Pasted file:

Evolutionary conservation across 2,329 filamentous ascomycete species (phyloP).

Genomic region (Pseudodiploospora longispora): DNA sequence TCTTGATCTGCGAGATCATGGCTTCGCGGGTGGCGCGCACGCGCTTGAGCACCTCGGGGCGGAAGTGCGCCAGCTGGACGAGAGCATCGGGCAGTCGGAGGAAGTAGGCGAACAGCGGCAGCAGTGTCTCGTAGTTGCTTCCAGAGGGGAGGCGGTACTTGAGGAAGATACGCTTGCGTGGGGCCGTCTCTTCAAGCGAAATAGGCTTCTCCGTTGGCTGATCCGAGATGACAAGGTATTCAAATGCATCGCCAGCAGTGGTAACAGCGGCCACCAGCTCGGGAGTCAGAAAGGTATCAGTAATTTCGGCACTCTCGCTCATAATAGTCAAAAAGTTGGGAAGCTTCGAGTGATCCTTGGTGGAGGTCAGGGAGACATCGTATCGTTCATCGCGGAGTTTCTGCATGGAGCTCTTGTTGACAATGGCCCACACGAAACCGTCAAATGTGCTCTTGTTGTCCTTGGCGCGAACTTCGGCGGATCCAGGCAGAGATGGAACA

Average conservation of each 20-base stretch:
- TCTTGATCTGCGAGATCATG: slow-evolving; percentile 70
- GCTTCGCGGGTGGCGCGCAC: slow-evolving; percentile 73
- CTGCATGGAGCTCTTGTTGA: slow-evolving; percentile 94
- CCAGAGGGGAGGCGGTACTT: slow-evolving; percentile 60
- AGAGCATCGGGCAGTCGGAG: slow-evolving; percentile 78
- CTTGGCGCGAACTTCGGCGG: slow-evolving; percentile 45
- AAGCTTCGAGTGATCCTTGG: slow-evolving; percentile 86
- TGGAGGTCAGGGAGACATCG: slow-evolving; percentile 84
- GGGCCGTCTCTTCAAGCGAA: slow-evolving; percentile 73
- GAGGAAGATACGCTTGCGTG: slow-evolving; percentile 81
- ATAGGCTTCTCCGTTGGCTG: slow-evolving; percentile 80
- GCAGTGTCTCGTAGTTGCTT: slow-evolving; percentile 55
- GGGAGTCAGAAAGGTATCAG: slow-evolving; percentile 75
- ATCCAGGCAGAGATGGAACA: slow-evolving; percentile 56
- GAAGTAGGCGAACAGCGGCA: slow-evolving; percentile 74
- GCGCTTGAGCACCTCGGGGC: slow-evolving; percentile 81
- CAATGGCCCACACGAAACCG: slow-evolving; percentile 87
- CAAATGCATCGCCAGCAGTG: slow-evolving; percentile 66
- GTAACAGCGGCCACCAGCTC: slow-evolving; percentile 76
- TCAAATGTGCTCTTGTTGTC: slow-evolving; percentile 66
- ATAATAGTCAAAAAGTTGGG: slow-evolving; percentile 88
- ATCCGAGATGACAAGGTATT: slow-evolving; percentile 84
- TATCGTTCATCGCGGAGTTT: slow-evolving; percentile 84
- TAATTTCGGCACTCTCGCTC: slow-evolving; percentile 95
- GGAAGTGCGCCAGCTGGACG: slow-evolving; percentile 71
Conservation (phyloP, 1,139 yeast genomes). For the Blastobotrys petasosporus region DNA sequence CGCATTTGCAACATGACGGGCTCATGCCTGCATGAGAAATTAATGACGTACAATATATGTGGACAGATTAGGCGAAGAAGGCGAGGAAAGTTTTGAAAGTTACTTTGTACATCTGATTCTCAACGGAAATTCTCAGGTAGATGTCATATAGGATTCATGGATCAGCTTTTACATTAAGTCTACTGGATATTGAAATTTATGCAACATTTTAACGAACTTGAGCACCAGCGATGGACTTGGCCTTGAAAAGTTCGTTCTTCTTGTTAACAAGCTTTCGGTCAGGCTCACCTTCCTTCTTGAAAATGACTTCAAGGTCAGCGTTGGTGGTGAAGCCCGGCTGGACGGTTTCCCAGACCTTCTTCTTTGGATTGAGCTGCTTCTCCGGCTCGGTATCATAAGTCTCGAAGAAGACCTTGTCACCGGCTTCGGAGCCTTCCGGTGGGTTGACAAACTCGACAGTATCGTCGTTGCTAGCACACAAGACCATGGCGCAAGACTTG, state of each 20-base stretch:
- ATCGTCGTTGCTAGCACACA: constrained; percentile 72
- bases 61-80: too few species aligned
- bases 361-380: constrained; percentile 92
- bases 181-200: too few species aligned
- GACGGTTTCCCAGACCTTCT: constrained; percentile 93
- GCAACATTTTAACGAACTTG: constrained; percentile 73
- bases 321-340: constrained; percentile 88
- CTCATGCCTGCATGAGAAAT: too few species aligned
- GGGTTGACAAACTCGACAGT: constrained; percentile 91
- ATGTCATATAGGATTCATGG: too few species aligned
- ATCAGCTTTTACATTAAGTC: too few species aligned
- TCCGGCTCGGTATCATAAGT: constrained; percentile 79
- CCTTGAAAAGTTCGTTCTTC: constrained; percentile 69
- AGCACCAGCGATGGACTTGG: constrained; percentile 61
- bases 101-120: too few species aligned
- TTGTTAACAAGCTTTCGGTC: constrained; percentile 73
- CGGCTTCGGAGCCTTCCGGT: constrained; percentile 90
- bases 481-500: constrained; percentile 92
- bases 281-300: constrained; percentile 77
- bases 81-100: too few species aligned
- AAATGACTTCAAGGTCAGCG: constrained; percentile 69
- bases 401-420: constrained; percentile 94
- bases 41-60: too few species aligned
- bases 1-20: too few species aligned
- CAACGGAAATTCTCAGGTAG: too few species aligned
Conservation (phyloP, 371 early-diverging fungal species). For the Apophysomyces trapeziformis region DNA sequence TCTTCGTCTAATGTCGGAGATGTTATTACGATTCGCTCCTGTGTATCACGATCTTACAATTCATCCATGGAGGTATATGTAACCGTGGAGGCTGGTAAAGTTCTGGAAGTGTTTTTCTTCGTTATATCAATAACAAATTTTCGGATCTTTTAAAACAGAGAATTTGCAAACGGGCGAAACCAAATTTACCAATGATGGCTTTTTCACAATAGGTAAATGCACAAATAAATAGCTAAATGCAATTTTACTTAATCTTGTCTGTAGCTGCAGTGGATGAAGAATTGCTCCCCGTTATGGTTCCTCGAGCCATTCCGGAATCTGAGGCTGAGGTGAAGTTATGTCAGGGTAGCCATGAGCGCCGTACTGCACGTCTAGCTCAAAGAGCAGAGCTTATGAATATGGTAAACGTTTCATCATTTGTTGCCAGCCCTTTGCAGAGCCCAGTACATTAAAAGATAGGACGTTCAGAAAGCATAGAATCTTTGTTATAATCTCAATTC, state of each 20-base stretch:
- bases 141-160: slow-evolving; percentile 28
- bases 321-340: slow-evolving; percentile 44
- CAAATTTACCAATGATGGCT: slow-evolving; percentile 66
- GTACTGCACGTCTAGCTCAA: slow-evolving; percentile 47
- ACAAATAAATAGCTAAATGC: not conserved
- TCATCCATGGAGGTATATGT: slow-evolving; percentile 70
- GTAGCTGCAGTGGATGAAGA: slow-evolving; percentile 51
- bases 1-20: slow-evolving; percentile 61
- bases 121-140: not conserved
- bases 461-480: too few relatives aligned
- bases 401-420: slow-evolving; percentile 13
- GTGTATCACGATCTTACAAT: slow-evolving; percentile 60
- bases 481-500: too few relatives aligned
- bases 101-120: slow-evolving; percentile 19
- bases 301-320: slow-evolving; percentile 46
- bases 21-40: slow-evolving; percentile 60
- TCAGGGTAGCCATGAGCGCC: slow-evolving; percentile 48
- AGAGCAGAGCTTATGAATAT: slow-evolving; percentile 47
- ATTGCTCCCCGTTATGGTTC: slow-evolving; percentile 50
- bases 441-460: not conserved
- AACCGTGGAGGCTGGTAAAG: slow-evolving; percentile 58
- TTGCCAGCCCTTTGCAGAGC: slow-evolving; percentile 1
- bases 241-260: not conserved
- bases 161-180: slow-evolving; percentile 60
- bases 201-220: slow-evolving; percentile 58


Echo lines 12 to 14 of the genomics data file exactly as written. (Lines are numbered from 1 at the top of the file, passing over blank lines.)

- GGGCCGTCTCTTCAAGCGAA: slow-evolving; percentile 73
- GAGGAAGATACGCTTGCGTG: slow-evolving; percentile 81
- ATAGGCTTCTCCGTTGGCTG: slow-evolving; percentile 80